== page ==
There have been perennial debates about the veracity of the claim that showering during a thunderstorm can potentially pose a health risk. This article delves into the science behind the myth, exploring the possibility and examining the potential dangers tied to this habitual question.
Is there a Risk?
The idea of refraining from showering during a thunderstorm stems from the understanding that lightning can, on rare occasions, travel through a house's plumbing system. Lightning, being a powerful electrical discharge, seeks the path of least resistance to the ground. Metal pipes, commonly used for water supply, can provide this path. In theory, if lightning strikes your home or nearby, it could travel through the water in your shower, potentially causing harm.
It's important to remember that the chances of this happening are exceedingly slim. John Jensenius, a lightning safety specialist at the National Weather Service, points out that instances of people being shocked at home while touching water or electronic equipment only make up about 4% of lightning injuries. Nevertheless, although the probability is low, the possibility exists.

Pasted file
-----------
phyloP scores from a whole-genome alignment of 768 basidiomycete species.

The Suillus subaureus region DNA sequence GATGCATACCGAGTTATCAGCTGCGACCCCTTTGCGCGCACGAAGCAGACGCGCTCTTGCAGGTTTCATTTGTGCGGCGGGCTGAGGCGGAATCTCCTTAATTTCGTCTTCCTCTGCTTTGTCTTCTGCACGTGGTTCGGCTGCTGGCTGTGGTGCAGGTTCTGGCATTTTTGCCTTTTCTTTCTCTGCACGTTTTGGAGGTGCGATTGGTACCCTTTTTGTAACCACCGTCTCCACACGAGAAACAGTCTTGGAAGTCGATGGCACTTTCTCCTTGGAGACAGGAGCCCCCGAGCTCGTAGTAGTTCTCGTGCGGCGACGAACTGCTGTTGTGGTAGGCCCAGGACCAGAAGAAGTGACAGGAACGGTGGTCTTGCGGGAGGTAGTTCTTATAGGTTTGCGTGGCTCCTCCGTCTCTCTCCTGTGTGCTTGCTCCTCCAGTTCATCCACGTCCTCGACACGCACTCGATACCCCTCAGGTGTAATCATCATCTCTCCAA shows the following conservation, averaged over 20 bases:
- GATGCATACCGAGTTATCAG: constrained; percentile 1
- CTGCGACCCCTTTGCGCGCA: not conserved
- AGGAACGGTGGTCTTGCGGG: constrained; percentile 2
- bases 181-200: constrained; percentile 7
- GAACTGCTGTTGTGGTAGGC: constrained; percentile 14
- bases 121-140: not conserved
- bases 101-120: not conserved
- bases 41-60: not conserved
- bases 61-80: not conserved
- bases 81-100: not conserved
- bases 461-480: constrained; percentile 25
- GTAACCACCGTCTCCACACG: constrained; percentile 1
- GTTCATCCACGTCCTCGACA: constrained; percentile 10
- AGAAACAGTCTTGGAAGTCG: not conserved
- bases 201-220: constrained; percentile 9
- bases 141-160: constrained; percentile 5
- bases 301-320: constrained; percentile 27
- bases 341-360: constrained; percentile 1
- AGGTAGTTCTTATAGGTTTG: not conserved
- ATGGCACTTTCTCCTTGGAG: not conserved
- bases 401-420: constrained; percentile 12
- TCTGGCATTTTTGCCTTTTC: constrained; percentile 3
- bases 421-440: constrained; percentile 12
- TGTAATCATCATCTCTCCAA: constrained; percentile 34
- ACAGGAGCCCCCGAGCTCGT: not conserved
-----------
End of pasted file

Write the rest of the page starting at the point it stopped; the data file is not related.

What Science Says
A study published in the Journal of Environmental Health revealed that between 1950 and 1990, 98 people were struck by lightning while bathing, showering, or doing dishes. While it's not a huge number compared to other weather-related fatalities, it's a reminder that such events, while rare, can occur.
Precautions to Take
The National Weather Service advises that you should avoid any water-related activity during a thunderstorm. This includes showering, washing your hands, dishes, or any activity that puts you in direct contact with water that's connected to outdoor plumbing. It's also recommended to steer clear of wired devices as lightning can travel through electrical systems, potentially frying your electronics or worse, shocking the user.
Plumbing Materials Matters
The materials used in your home's plumbing may also influence whether showering during a thunderstorm is a bad idea. Older houses with metal pipes are more susceptible to conveying electrical charges. New homes often use PVC pipes, which are poor conductors of electricity, thus reducing the risk. However, this does not entirely eliminate the danger because water can carry impurities that could potentially conduct electricity.
While the odds of being harmed while showering during a thunderstorm are extremely low, the risk isn't negligible. While this aspect of weather precaution isn't a high-profile health concern, it's still sensible to avoid any unnecessary risk, however small it may be. Because when it comes to the vagaries of nature, it's always better to stay safe than sorry.